Like most bullies Phoenix has faced her fair share of discrimination. Skye recalls a time when they were out walking with their trainer only to have a woman, who was out with her older dog and German Shepherd pup, seem rather afraid of the trio.

“It didn’t occur to me she could be fearful of our gorgeous girl as her older dog started aggressively barking at us.” But now, after reading other’s experiences, Skye believes that the woman may have been scared of Phoenix.

In many areas it is illegal to re-home a ‘Pit Bull type dog’, thus leading to any dog labelled as such (most bully breeds) being destroyed. In places where it is permissible to list them for adoption, bully breeds (especially those labelled explicitly as Pit Bulls) spend, on average, three times as long as their non-bully counterparts waiting for their forever homes. This has lead to a small amount of cases in which the truth has been fudged a little, or, in the case of Phoenix, quite a lot in order to get the dogs adopted. People also often overlook the personal toll society’s discrimination takes on owners. Not long after Sarah got her now three year old English Staffordshire Bull Terrier, Norman, she was verbally attacked because of his breed.

It was their very first session of puppy school and Sarah was simply doing the right thing by teaching Norman basic commands and politeness but this turned out the be the opposite of what she received. A man, who was also attending with his poodle, turned to Sarah and declared: “You are a disgrace, that’s a Pit Bull! They’re illegal! How dare you come to puppy training, my wife and kids are here! You and your dog need to leave, they are an illegal breed and you are an idiot for buying one.” Although the trainer stepped in to correct the man and diffuse the situation, the experience was far from pleasant for Sarah and Norman who she says “is the biggest sook in the world and would lick you to death before biting anyone”.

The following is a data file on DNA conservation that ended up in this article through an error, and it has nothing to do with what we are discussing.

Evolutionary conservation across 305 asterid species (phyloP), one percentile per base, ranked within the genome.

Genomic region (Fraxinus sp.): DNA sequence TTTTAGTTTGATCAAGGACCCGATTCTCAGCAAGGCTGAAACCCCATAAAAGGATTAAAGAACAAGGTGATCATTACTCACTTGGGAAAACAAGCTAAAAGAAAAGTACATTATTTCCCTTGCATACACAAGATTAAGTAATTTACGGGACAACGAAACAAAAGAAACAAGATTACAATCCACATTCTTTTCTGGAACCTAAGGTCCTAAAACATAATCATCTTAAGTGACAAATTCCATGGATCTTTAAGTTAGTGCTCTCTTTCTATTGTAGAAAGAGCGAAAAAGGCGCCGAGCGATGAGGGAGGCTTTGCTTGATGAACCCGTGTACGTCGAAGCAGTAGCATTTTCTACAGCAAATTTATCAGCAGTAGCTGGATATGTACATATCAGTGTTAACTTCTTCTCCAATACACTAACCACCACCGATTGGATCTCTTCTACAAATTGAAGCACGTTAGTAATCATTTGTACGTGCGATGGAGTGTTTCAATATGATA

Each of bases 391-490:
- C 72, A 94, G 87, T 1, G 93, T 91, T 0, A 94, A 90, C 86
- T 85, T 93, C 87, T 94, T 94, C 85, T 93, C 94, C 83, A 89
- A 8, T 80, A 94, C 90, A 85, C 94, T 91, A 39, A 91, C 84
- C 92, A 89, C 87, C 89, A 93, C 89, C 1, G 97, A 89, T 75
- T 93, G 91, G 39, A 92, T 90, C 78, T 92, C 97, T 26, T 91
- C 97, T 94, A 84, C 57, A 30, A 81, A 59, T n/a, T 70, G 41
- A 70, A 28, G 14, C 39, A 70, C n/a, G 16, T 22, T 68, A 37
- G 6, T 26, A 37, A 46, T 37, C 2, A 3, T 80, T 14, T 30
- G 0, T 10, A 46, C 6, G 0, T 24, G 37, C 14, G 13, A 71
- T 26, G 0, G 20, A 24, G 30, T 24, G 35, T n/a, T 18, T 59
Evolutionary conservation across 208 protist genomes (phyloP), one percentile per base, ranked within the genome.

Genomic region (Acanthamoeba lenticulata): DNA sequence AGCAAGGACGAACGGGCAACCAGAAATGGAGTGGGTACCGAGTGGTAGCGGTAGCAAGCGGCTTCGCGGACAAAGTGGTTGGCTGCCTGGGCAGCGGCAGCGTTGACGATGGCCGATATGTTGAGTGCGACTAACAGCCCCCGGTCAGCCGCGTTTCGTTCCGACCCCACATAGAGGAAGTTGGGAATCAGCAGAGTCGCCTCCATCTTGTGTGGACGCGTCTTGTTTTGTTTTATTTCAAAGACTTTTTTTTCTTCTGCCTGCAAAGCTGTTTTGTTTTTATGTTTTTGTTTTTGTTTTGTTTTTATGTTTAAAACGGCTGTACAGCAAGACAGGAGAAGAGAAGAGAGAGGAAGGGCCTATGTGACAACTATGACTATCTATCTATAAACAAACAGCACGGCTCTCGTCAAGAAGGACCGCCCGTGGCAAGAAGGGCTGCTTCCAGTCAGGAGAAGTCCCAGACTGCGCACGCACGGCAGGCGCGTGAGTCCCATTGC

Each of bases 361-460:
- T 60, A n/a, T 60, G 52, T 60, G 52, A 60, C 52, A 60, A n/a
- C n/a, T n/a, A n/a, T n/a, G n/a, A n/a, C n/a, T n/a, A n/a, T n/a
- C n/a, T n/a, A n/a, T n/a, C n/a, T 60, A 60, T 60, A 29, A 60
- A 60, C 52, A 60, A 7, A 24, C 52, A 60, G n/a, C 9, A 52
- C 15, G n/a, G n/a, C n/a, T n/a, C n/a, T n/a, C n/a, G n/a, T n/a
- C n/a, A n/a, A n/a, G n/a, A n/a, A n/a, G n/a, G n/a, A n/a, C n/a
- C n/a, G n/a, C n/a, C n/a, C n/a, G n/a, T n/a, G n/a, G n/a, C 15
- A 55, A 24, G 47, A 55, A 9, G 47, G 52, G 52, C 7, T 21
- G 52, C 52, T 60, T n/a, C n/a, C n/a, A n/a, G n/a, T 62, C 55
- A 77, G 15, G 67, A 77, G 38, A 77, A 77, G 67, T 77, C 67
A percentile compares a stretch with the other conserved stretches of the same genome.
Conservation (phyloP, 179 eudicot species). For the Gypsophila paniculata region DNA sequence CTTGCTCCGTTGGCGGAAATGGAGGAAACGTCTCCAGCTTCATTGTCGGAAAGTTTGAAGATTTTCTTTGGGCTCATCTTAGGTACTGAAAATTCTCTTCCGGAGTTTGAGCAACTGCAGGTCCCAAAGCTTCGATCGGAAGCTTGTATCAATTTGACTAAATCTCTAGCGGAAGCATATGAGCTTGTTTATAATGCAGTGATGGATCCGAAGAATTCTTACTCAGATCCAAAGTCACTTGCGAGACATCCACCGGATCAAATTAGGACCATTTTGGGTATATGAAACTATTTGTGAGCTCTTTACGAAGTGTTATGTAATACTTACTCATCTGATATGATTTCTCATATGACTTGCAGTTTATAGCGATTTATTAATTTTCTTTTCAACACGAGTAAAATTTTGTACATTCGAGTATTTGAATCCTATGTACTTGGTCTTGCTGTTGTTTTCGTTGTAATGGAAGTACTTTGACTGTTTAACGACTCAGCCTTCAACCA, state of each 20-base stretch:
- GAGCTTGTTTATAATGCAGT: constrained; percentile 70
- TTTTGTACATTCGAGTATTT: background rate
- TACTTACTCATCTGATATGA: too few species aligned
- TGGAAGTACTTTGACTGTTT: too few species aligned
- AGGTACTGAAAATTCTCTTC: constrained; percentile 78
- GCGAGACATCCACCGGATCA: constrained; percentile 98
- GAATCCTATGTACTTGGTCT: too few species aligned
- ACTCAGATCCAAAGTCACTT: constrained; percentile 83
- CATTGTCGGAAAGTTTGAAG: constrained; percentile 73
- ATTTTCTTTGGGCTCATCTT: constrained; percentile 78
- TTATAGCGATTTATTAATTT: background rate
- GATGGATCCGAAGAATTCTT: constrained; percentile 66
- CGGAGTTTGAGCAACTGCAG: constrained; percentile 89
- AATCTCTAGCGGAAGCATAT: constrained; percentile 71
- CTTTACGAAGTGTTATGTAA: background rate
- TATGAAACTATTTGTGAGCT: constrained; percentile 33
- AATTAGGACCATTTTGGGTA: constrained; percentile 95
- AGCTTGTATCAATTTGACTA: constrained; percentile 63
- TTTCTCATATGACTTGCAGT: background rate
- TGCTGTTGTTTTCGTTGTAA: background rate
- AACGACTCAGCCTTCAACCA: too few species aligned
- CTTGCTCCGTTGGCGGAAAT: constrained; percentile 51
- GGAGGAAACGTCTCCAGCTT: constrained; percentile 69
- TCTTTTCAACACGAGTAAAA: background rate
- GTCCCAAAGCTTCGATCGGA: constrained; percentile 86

Generally, however, bully breeds are never even given a chance with the most terrifying implication of this being the violence that can stem from people’s fear. Remember Bundy and Tyler from the start of this article? They’ve been threatened on two separate occasions and the police can’t help because Tyler didn’t even know the individuals involved. During a morning stroll on ANZAC Day of last year, Bundy leaned in to sniff a man. Although there was still at least a metre between the two, the man started screaming at Tyler about her “f*cking feral dog” and how he would shoot him if he ever saw him again. The man continued to scream about how he had “heaps of guns” claiming that Bundy went for his neck. On another occasion, Tyler had gotten up early (about 5am) to walk Bundy. Along the way they encountered a couple who were arguing between themselves, this startled Bundy causing him to bark.

Although Bundy readily moved away following a simple command of “no” from Tyler, the male involved threatened to stab him.

Incidents like these strike fear into the hearts of bully breed owners everywhere, and it is the stereotype and stigma that put them in this perilous position. While all owners hope to be the exception, they live with the reality that this is the rule. With instances like these being as common as they are, the truly dangerous thing about bully breeds is how something as simple as how a dog looks can cause such division and hatred, not the dogs themselves.

Words by Jessica Powell.